Chrysomelid Leaf Beetle
Chrysomelid, Paropsis and Chrysophtharta species and others
Colour - Usually bright. Red, pink, orange and browns.
Body - Variable. Most are less than 100 mm long.
Wings - 2 Pairs. Front wings modified to form hard protective cases (elytra) for rear wings. When at rest they meet in a straight line down the centre of the back. Rear wings membranous and folded both lengthwise and across so they fit under their protective cases. When in flight the elytra are held at an angle and the rear wings beat rapidly. Rear wings may be reduced or absent in some species. Wing-span up to 200 mm. Both pairs attached to the hind body.
Mouthparts - Chewing. Pointing forward.
Antennae - 7-11 segments.
Legs - Rear legs larger than front legs. Feet (Tarsi) have 3-5 segments with 1 or 2 claws on the end segment.
Head - Rigid. Large rounded compound eyes.
Thorax - Front segment associated with head to form distinct fore body. Front segment covered by a hard plate (pronotum). 2 rear segments fused and associated with the abdomen to form hind body.
Abdomen - 10 segments in male, 9 in female. Often only 8 can be counted by eye. Spiracles on segments 1-7 and often on 8 also.
Egg - Usually simple and ovoid and laid on leaves.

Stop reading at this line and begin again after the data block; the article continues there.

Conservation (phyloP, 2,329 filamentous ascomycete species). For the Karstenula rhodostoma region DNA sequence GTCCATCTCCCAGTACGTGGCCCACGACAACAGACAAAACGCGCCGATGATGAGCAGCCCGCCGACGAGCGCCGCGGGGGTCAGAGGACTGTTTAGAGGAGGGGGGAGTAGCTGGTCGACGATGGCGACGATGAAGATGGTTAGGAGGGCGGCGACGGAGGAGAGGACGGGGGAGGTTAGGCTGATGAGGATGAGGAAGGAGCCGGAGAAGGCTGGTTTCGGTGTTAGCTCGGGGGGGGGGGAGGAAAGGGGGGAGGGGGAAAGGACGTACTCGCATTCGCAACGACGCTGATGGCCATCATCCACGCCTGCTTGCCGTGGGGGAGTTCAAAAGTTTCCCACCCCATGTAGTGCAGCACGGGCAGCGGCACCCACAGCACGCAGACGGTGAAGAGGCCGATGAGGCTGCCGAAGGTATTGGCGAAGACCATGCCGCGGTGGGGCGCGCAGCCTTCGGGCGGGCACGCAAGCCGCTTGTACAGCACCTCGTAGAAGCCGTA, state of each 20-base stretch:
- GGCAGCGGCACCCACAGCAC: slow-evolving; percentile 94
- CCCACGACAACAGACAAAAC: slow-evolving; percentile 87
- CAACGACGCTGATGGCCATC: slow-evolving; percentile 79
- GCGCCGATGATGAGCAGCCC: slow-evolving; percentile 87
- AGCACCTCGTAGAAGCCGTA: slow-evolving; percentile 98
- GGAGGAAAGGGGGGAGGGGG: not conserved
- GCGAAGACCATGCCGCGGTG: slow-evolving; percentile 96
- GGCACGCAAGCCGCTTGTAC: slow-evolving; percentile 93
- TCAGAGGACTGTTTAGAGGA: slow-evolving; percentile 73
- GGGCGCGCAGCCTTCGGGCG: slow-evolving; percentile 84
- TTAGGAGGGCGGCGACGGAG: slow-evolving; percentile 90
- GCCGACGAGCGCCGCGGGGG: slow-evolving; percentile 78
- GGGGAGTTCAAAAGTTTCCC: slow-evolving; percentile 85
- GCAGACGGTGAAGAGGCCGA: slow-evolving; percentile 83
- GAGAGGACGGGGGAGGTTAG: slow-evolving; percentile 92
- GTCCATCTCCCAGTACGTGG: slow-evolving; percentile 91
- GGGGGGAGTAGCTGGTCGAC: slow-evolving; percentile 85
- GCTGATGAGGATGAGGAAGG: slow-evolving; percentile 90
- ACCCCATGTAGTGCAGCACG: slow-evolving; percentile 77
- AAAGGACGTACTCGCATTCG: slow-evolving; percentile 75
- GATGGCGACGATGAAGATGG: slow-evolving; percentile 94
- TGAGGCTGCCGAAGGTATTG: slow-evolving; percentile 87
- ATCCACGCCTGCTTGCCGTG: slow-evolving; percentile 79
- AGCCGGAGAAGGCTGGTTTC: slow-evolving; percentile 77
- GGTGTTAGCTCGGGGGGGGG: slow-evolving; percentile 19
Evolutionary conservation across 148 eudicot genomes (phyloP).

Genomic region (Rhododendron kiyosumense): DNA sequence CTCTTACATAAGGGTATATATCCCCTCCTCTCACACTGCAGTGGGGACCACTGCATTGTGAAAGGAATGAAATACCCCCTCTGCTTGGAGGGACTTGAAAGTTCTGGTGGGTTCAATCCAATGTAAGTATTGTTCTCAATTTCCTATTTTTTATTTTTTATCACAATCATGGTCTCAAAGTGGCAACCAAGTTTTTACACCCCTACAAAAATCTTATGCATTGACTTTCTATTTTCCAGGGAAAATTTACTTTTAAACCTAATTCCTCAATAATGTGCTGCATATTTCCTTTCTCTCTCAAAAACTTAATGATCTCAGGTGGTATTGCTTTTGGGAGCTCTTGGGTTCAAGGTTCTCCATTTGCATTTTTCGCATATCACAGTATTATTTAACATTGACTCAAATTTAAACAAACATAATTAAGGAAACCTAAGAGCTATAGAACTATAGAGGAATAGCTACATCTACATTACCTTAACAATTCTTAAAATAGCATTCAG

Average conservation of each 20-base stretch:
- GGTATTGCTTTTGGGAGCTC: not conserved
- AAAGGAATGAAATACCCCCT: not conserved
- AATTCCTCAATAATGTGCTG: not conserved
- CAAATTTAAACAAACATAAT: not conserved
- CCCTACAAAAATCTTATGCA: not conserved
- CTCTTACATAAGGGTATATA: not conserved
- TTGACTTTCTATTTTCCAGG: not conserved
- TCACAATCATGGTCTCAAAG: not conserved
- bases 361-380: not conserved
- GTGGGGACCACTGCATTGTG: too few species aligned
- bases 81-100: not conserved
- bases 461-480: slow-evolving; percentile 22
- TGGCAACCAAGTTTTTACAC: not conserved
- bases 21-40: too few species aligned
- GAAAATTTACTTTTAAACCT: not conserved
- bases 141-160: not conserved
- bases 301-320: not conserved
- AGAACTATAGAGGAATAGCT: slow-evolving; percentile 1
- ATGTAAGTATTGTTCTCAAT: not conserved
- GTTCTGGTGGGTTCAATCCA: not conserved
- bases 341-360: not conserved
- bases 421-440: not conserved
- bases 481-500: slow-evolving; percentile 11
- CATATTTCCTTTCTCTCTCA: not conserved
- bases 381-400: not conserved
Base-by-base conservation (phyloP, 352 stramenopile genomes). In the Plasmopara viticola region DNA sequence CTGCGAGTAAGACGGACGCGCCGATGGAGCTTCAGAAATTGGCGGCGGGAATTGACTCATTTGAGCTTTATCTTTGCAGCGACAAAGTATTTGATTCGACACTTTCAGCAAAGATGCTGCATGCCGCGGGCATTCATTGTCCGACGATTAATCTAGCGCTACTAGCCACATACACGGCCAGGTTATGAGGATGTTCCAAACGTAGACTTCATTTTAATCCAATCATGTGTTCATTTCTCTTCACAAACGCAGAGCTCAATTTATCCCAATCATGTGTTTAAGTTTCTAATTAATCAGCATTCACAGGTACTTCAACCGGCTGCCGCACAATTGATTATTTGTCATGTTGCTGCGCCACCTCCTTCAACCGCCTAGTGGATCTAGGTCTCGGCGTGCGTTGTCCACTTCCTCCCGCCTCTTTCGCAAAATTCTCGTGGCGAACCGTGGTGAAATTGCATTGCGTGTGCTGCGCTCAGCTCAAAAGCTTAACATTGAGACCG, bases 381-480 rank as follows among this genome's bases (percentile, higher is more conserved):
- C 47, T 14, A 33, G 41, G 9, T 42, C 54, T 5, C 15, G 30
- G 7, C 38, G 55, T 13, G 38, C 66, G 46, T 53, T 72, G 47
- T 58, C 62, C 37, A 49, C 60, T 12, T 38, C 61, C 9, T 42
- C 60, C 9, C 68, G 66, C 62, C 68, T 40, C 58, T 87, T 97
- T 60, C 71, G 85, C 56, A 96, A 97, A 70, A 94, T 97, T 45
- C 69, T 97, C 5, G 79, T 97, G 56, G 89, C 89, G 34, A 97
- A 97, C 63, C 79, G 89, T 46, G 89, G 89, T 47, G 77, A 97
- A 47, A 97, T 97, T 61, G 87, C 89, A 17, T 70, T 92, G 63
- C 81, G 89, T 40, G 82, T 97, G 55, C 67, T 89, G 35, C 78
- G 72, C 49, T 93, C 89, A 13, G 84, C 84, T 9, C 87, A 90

Habits - Can't fly when cold. Hibernate in winter.
Colour - Usually yellow to cream with dark spots or patches.
Body - No legs. Up to 10 mm long.
Mouthparts - Chewing. Transverse action.
Antennae - 1 segment.
Legs - Has no legs or 6 legs. 5 segments.
Head - Usually a hard capsule. No ridges on forehead.
Thorax - No functional spiracle on middle segment.
Abdomen - 8-11 segments. No prolegs. Spiracles on segments 1 to 8.
Habits - Feed on leaves
Pupa - In soil
Eggs usually laid on leaves in early summer. Larva hatch and feed voraciously for a few weeks causing damage very quickly. They drop to the soil to pupate. Beetles emerge in October and may be seen over summer until March.
Habitats:Origin and History:
These beetles and their larvae attack trees. The adults usually only chew the edges of leaves and are rarely of economic significance. The larva may defoliate the tree and can be serious pests of young tree plantations. In extreme cases young trees may be killed.
Management and Control:Insecticides are effective but need to be applied promptly. Constant monitoring of young tree plantations is necessary to avoid damage.
Related Species:Similar Species:
CSIRO. The Insects of Australia. Melbourne University Press. (1991) p674.
Froggatt, W.W. Australian Insects. William Brooks & Co. p203-205(diagram).
WADA. Insects and Allied Pests of Extensive Farming. Department of Agriculture - Western Australia Bulletin No. 4185. p89.
Acknowledgments:Collated by HerbiGuide. Phone 08 98444064 or www.herbiguide.com.au for more information.